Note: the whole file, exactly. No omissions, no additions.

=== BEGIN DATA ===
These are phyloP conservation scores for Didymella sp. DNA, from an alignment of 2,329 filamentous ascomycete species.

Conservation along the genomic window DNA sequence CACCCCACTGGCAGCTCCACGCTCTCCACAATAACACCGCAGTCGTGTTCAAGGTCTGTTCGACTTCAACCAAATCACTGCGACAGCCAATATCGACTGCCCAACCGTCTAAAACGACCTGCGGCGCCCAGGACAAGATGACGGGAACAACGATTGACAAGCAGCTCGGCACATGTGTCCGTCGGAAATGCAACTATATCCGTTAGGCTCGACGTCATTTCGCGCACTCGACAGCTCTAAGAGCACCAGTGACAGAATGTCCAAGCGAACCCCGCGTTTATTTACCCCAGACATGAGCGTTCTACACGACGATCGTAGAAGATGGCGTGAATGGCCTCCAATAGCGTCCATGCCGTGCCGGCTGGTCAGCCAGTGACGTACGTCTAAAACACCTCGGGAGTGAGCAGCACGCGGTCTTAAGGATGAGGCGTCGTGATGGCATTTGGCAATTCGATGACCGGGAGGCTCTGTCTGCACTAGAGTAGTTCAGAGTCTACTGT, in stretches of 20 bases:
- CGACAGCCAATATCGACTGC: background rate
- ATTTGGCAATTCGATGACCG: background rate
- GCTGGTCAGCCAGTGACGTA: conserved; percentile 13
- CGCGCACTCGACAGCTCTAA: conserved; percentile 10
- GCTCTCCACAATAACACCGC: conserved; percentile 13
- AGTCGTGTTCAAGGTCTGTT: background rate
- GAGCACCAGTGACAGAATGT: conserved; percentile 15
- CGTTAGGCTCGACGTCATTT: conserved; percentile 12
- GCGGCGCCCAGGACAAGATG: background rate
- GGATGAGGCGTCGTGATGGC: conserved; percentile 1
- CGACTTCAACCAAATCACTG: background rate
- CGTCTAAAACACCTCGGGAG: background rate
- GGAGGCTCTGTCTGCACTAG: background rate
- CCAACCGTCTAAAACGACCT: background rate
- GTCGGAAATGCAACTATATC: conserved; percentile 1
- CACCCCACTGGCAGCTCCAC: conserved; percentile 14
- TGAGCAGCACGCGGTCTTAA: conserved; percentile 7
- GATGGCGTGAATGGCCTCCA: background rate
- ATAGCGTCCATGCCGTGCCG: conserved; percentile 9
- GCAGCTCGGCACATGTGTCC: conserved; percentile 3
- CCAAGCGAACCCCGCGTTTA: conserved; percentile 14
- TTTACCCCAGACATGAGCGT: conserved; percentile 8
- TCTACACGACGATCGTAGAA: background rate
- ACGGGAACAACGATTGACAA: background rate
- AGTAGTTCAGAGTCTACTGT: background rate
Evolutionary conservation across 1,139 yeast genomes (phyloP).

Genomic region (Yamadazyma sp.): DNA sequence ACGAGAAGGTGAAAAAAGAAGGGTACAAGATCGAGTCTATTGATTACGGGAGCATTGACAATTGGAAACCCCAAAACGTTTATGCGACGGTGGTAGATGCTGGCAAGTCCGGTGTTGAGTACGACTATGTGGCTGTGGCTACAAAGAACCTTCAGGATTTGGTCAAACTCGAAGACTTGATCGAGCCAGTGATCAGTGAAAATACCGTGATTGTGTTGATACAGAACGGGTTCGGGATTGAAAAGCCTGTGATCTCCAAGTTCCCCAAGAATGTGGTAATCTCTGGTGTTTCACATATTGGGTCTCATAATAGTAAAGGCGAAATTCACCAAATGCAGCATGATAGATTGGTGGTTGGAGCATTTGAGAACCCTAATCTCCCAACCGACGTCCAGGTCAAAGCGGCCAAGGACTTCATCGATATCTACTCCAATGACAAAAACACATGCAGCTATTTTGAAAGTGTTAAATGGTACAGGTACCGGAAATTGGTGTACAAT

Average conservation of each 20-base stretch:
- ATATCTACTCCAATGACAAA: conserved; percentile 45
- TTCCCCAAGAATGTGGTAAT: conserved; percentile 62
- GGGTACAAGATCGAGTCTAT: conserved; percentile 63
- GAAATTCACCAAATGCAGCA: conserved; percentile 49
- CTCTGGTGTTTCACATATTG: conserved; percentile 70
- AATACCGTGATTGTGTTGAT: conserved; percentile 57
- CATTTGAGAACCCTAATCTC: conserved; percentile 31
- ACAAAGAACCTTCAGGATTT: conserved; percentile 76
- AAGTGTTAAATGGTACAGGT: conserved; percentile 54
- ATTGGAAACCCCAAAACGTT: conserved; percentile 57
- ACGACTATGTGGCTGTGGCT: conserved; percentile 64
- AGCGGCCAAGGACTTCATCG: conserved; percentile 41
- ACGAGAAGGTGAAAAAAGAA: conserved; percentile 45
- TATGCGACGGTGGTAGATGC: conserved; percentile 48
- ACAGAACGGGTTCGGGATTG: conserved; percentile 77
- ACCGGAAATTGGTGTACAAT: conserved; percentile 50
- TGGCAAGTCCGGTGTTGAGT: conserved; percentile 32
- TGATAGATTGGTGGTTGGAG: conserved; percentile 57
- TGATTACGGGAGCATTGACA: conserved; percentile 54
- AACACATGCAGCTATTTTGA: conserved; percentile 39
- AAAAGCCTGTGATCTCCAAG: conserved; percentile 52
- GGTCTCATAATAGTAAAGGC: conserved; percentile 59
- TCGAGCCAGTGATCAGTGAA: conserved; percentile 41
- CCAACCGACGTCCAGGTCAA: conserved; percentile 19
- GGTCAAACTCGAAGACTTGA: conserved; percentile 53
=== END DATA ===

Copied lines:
These are phyloP conservation scores for Didymella sp. DNA, from an alignment of 2,329 filamentous ascomycete species.

Conservation along the genomic window DNA sequence CACCCCACTGGCAGCTCCACGCTCTCCACAATAACACCGCAGTCGTGTTCAAGGTCTGTTCGACTTCAACCAAATCACTGCGACAGCCAATATCGACTGCCCAACCGTCTAAAACGACCTGCGGCGCCCAGGACAAGATGACGGGAACAACGATTGACAAGCAGCTCGGCACATGTGTCCGTCGGAAATGCAACTATATCCGTTAGGCTCGACGTCATTTCGCGCACTCGACAGCTCTAAGAGCACCAGTGACAGAATGTCCAAGCGAACCCCGCGTTTATTTACCCCAGACATGAGCGTTCTACACGACGATCGTAGAAGATGGCGTGAATGGCCTCCAATAGCGTCCATGCCGTGCCGGCTGGTCAGCCAGTGACGTACGTCTAAAACACCTCGGGAGTGAGCAGCACGCGGTCTTAAGGATGAGGCGTCGTGATGGCATTTGGCAATTCGATGACCGGGAGGCTCTGTCTGCACTAGAGTAGTTCAGAGTCTACTGT, in stretches of 20 bases:
- CGACAGCCAATATCGACTGC: background rate
- ATTTGGCAATTCGATGACCG: background rate
- GCTGGTCAGCCAGTGACGTA: conserved; percentile 13
- CGCGCACTCGACAGCTCTAA: conserved; percentile 10
- GCTCTCCACAATAACACCGC: conserved; percentile 13
- AGTCGTGTTCAAGGTCTGTT: background rate
- GAGCACCAGTGACAGAATGT: conserved; percentile 15
- CGTTAGGCTCGACGTCATTT: conserved; percentile 12
- GCGGCGCCCAGGACAAGATG: background rate
- GGATGAGGCGTCGTGATGGC: conserved; percentile 1
- CGACTTCAACCAAATCACTG: background rate
- CGTCTAAAACACCTCGGGAG: background rate
- GGAGGCTCTGTCTGCACTAG: background rate
- CCAACCGTCTAAAACGACCT: background rate
- GTCGGAAATGCAACTATATC: conserved; percentile 1
- CACCCCACTGGCAGCTCCAC: conserved; percentile 14
- TGAGCAGCACGCGGTCTTAA: conserved; percentile 7
- GATGGCGTGAATGGCCTCCA: background rate
- ATAGCGTCCATGCCGTGCCG: conserved; percentile 9
- GCAGCTCGGCACATGTGTCC: conserved; percentile 3
- CCAAGCGAACCCCGCGTTTA: conserved; percentile 14
- TTTACCCCAGACATGAGCGT: conserved; percentile 8
- TCTACACGACGATCGTAGAA: background rate
- ACGGGAACAACGATTGACAA: background rate
- AGTAGTTCAGAGTCTACTGT: background rate
Evolutionary conservation across 1,139 yeast genomes (phyloP).

Genomic region (Yamadazyma sp.): DNA sequence ACGAGAAGGTGAAAAAAGAAGGGTACAAGATCGAGTCTATTGATTACGGGAGCATTGACAATTGGAAACCCCAAAACGTTTATGCGACGGTGGTAGATGCTGGCAAGTCCGGTGTTGAGTACGACTATGTGGCTGTGGCTACAAAGAACCTTCAGGATTTGGTCAAACTCGAAGACTTGATCGAGCCAGTGATCAGTGAAAATACCGTGATTGTGTTGATACAGAACGGGTTCGGGATTGAAAAGCCTGTGATCTCCAAGTTCCCCAAGAATGTGGTAATCTCTGGTGTTTCACATATTGGGTCTCATAATAGTAAAGGCGAAATTCACCAAATGCAGCATGATAGATTGGTGGTTGGAGCATTTGAGAACCCTAATCTCCCAACCGACGTCCAGGTCAAAGCGGCCAAGGACTTCATCGATATCTACTCCAATGACAAAAACACATGCAGCTATTTTGAAAGTGTTAAATGGTACAGGTACCGGAAATTGGTGTACAAT

Average conservation of each 20-base stretch:
- ATATCTACTCCAATGACAAA: conserved; percentile 45
- TTCCCCAAGAATGTGGTAAT: conserved; percentile 62
- GGGTACAAGATCGAGTCTAT: conserved; percentile 63
- GAAATTCACCAAATGCAGCA: conserved; percentile 49
- CTCTGGTGTTTCACATATTG: conserved; percentile 70
- AATACCGTGATTGTGTTGAT: conserved; percentile 57
- CATTTGAGAACCCTAATCTC: conserved; percentile 31
- ACAAAGAACCTTCAGGATTT: conserved; percentile 76
- AAGTGTTAAATGGTACAGGT: conserved; percentile 54
- ATTGGAAACCCCAAAACGTT: conserved; percentile 57
- ACGACTATGTGGCTGTGGCT: conserved; percentile 64
- AGCGGCCAAGGACTTCATCG: conserved; percentile 41
- ACGAGAAGGTGAAAAAAGAA: conserved; percentile 45
- TATGCGACGGTGGTAGATGC: conserved; percentile 48
- ACAGAACGGGTTCGGGATTG: conserved; percentile 77
- ACCGGAAATTGGTGTACAAT: conserved; percentile 50
- TGGCAAGTCCGGTGTTGAGT: conserved; percentile 32
- TGATAGATTGGTGGTTGGAG: conserved; percentile 57
- TGATTACGGGAGCATTGACA: conserved; percentile 54
- AACACATGCAGCTATTTTGA: conserved; percentile 39
- AAAAGCCTGTGATCTCCAAG: conserved; percentile 52
- GGTCTCATAATAGTAAAGGC: conserved; percentile 59
- TCGAGCCAGTGATCAGTGAA: conserved; percentile 41
- CCAACCGACGTCCAGGTCAA: conserved; percentile 19
- GGTCAAACTCGAAGACTTGA: conserved; percentile 53